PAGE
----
Peel the baked pumpkin and discard the seeds, then combine 9 ounces/250 g of the flesh in a bowl with the remaining ingredients (including the brown butter). Transfer to a blender and blend until smooth, pass through a fine-mesh sieve into a clean bowl, and skim off any froth on the top. Cover with plastic wrap and transfer to the fridge until you’re ready to bake the pie.
Place the flour, butter, sugar, and salt in a bowl and mix together, either in a stand mixer fitted with the paddle attachment, in a food processor, or by hand, until the mixture resembles bread crumbs. Add the egg yolks and water and mix until it comes together to form a dough. Wrap the dough in plastic wrap and chill for 1 hour. Preheat the oven to 350°F/170°C.
Roll out the chilled pastry on a lightly floured surface to 1⁄8 inch/2.5 mm thickness, and use it to line a 12-inch/30-cm tart or flan pan. Put the lined pan back in the fridge to chill for 30 minutes to an hour, then prick the surface of the pastry with a fork a few times, line the pastry shell with parchment paper and pie weights and bake for 25 minutes. Remove the tart shell from the oven, remove the parchment and weights, and leave to cool. Reduce the oven temperature to 225°F/110°C.
Whisk the cream and confectioner’s sugar together in a bowl until the mixture forms soft peaks, then fold in the bourbon. Chill until ready to serve.
Pour the chilled filling into the baked tart shell and bake for 1 hour, or until the filling is just set, with a slight wobble. Remove from the oven and let it cool completely before serving with bourbon cream and dusting with confectioner’s sugar.



Reprinted with permission from Chiltern Firehouse by Nuno Mendes and André Balazs, copyright 2017 by Chiltern Street Hotel Ltd. Published in the United States by Ten Speed Press, an imprint of Penguin Random House LLC.

Photographs copyright 2016 by Peden + Munk


Mary Lambert on Her New EP + Her Fave Hangouts in Seattle

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Mary Lambert shot to fame in 2013 as the featured vocalist on Macklemore & Ryan Lewis’ “Same Love,” which became something of an anthem for same-sex marriage. It scored her a Grammy nomination, and she even performed the song live with Madonna at the awards.

She’s since been compared to everyone from Adele to James Blake – and has been a tireless voice for LGBT rights. Her new EP, fittingly titled Bold, will be out May 5 – and is a new paradigm of her visceral, alluring and remarkably infections pop sensibility. For instance, first single “Hang Out With You” (co-written with Michelle Chamuel) is an exuberant, charmingly obsessive paean to falling head over heels. “I don’t want to fix my hair / I don’t want to write a song / I just want to hang out with you” she enthusiastically confesses to her new love, an elated feeling we’ve certainly all experienced.

“The EP is proclamation of fearlessness,” she says. “This is a collection of queer pop songs about having lots of feelings, and what it’s like to live in that dynamic range. The impetus for creating and releasing Bold really came from being told that I couldn’t do it. That an artist, specifically a fat, gay, female artist in the pop sphere choosing to be independent wouldn’t be taken seriously. So I guess this is the part where I yell ‘watch me!’ in a bright colored crop top on a mountain of glitter.”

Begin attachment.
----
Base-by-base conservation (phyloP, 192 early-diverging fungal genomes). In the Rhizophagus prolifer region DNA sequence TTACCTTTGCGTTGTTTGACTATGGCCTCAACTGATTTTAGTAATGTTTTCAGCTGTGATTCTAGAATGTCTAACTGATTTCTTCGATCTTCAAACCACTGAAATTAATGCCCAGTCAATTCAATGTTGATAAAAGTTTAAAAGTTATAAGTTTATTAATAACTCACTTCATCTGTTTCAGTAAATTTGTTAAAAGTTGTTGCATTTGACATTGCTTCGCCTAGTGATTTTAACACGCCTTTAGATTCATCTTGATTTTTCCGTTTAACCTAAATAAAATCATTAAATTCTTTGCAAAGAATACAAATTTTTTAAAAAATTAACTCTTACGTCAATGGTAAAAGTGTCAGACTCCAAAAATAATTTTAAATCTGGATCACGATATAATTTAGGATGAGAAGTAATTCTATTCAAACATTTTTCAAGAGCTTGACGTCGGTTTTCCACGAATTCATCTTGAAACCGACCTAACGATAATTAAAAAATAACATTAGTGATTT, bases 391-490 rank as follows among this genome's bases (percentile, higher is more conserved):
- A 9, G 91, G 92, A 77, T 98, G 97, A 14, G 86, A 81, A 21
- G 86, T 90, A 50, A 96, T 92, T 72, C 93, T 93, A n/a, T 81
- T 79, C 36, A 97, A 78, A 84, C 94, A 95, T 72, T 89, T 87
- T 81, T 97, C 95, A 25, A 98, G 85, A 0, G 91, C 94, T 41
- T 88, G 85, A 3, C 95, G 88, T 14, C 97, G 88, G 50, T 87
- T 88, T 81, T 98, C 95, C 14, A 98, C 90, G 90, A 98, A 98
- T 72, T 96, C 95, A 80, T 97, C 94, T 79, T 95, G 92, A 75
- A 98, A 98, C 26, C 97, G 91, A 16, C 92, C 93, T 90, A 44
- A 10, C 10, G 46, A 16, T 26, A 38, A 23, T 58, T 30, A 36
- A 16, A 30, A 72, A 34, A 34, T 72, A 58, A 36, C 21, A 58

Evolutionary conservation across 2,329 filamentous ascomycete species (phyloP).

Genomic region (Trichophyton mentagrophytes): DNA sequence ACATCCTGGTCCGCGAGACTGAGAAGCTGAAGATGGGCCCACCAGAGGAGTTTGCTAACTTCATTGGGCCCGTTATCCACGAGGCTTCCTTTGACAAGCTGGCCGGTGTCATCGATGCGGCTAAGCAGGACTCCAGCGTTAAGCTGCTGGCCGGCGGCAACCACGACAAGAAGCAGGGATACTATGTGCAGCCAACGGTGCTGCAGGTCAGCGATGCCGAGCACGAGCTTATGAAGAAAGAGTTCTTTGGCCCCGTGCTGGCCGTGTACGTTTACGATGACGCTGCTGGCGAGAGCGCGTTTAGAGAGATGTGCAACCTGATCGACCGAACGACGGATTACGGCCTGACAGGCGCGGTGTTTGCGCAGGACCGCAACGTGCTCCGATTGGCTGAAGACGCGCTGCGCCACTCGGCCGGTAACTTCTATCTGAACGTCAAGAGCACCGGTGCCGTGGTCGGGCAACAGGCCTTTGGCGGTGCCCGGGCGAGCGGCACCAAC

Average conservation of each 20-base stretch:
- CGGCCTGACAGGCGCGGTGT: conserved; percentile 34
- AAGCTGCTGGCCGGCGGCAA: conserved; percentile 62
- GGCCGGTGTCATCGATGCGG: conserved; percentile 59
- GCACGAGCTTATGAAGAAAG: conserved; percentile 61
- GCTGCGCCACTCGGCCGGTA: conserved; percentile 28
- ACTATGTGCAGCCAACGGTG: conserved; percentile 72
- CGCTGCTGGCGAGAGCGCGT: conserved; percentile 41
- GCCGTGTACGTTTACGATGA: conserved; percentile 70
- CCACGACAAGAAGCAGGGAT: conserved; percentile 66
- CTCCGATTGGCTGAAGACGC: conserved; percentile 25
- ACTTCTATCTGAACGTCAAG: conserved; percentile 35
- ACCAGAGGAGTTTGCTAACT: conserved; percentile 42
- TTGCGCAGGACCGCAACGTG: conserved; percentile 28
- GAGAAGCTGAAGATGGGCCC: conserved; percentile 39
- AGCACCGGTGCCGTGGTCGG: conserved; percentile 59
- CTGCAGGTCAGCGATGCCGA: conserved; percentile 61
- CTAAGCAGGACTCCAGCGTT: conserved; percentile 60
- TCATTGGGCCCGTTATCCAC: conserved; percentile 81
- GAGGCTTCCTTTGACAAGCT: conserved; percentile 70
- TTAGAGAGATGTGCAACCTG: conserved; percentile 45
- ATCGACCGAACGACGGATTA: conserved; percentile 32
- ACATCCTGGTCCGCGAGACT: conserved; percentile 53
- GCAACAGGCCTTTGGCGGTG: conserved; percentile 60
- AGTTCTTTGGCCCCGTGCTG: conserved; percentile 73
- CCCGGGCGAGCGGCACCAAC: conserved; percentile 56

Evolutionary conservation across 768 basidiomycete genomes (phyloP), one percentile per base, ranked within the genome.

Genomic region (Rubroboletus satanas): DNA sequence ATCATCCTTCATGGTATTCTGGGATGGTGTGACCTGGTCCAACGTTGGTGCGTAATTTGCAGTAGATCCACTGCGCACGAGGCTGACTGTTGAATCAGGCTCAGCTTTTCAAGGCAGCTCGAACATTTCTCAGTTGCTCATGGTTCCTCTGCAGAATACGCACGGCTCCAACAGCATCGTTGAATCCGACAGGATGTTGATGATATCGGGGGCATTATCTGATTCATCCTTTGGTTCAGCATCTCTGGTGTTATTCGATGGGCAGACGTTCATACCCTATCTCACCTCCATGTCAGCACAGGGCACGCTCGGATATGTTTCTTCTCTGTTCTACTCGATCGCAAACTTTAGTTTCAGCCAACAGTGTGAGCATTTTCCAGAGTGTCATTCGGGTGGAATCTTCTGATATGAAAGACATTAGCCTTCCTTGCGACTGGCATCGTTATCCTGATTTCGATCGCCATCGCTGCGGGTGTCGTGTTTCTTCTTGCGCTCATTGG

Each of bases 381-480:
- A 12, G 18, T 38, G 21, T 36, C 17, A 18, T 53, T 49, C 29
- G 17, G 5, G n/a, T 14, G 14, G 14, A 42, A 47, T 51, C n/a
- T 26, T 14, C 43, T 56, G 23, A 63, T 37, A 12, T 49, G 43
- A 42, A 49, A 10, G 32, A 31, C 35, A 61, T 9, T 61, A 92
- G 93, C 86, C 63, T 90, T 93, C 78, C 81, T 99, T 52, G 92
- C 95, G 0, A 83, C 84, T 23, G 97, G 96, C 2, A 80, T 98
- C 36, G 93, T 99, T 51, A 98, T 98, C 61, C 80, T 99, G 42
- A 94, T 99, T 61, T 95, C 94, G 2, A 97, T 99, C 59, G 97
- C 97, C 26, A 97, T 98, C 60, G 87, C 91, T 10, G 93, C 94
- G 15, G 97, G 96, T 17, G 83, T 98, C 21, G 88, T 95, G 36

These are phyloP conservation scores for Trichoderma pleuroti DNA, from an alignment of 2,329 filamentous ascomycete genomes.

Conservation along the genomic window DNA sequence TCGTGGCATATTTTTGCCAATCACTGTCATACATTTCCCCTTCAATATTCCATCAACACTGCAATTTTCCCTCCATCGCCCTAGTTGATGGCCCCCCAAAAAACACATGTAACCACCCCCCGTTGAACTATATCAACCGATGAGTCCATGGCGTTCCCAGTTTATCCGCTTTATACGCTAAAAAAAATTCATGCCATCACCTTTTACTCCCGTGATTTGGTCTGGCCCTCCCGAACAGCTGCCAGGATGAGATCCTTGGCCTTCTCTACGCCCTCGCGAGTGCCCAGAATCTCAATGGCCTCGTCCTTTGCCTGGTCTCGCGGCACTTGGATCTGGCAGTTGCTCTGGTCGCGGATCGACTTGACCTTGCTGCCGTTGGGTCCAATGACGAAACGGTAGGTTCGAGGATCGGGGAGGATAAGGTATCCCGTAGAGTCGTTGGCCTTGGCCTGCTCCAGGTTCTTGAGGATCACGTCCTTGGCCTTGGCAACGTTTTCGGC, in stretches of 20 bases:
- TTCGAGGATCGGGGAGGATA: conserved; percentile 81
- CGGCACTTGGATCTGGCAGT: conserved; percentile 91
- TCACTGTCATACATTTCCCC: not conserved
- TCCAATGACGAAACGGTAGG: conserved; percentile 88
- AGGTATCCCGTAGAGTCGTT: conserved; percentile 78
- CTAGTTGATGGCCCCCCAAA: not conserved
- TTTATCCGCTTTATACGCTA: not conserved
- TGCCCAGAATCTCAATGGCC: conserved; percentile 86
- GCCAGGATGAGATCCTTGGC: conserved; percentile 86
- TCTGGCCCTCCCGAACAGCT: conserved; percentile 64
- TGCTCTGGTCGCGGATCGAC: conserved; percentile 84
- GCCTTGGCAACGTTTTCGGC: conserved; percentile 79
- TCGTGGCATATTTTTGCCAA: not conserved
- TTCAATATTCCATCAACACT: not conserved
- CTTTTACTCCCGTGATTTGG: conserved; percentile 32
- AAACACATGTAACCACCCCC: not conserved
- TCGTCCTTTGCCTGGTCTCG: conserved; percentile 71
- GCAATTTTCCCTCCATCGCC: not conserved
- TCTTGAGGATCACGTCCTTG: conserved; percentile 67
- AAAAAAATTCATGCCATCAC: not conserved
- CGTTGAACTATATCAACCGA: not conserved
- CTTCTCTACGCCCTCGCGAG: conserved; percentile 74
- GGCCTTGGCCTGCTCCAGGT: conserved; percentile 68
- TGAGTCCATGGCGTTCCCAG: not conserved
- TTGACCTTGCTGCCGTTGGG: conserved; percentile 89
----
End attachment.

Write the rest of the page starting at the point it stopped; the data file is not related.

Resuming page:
It’s also a family affair – her mom is actually her latest special guest collaborator.

“She let me talk her into using a song she wrote called, ‘Love is Love,’ and the process of producing my mom’s vocals and arranging her song was very moving and emotional for us both.”

She’s also a Seattle girl, so in true BlackBook fashion, we asked her what her city (and state) means to her, and what are her fave places to hang out when she’s home.


On Being Inspired by Seattle/Washington

“There isn’t another place like Seattle.” she insists. “There’s just not. There is nothing quite like the gift that the PNW brings to someone who is willing to smile through eight months of cloud cover in order to witness a well-deserved sunlight parade in July. I recorded half of the EP here in Sequim, Washington (one ferry trip and three hours of driving away from Seattle) and I am planning on making the next record there as well. I made my very first recordings six years ago in this stellar studio owned and operated by Jeremy Cays on the peninsula of Washington state, and have always wanted to return and make more music there. I’m so glad I did, because the songs came out fantastic, and I feel like I’ve grown as a producer and artist in the process. “
“My best friend, Tim Mendonsa, who plays guitar and bass on the track “Do Anything,” drove down with me from Sequim to Portland for a radio gig, and I don’t know how to adequately articulate how surreal and beautiful the drive is from the Washington peninsula to Portland on the scenic 101. But if you can imagine being in one of those quintessential car commercials, and then superimpose your best friend in the passenger’s seat and then add a Death Cab for Cutie soundtrack underneath deep laughter and great talks – that’s basically where I was at when I was forming Bold. No labels, no managers, no A&R, no producers, just totally, completely free.”